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Title: Prefrontal serotonin depletion impairs egocentric, but not allocentric working memory in rats
Author: Gonzalez-Burgos, I.
Fletes-Vargas, G.
Gonzalez-Tapia, D.
Gonzalez-Ramirez, M.M.
Rivera-Cervantes, M.C.
Martinez-Degollado, M.
Issue Date: 2012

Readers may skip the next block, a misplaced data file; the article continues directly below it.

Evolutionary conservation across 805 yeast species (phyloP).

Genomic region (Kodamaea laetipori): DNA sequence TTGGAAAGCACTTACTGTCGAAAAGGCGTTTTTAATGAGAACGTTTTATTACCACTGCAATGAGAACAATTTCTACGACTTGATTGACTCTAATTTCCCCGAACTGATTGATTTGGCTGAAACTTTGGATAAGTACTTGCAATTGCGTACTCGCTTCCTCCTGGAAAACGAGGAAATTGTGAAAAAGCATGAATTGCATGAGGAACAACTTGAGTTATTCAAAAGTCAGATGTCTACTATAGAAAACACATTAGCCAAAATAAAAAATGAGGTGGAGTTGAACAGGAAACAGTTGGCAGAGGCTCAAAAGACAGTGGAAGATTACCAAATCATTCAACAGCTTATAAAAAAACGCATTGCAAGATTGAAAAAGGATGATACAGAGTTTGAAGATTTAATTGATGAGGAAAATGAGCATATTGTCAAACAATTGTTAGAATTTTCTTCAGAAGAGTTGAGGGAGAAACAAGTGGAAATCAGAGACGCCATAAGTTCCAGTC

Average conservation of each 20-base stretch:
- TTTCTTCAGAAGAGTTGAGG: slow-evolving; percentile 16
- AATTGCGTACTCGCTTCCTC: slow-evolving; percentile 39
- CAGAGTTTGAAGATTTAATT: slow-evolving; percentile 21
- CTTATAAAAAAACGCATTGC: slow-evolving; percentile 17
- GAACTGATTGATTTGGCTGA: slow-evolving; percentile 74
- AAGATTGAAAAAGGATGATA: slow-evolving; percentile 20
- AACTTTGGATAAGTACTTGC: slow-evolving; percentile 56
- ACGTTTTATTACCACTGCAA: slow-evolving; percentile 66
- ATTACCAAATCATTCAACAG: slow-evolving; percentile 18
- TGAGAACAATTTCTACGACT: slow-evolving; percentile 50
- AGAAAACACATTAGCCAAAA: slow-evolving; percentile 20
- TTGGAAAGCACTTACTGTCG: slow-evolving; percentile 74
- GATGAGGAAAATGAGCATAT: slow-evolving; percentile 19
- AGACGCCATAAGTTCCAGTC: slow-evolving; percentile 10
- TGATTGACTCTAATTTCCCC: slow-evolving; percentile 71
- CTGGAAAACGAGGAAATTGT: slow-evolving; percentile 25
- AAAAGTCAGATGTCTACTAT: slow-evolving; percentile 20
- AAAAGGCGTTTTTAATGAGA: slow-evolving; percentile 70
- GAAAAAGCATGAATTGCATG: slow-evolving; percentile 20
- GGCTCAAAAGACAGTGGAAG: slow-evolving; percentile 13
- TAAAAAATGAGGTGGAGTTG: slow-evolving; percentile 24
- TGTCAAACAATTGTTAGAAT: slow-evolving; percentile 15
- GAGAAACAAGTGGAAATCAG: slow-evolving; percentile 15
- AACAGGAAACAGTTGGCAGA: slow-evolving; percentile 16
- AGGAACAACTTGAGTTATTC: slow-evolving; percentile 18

Abstract: Working memory is a cognitive ability chiefly organized by the prefrontal cortex. Working memory tests may be resolved based on allocentric or egocentric spatial strategies. Serotonergic neurotransmission is closely involved in working memory, but its role in spatial strategies for working memory performance is unknown. To address this issue, prefrontal serotonin depletion was induced to adult male rats, and three days after the behavioral expression of both allocentric and egocentric strategies were evaluated in the " Y" maze and in a crossed-arm maze, respectively. Serotonin depletion caused no effects on allocentric-related behavioral performance, but lesioned rats performed deficiently when the egocentric working memory was evaluated. These results suggest that serotonin may be more closely related with the organization of working memory that uses own movement-guided responses than with that involving the use of external visuospatial signals. Further neurochemical studies are needed to elucidate possible interactions between serotonergic activity and other neurotransmitter systems in the organization of working memory-related allocentric and egocentric strategies. � 2012 Elsevier Ireland Ltd and the Japan Neuroscience Society.
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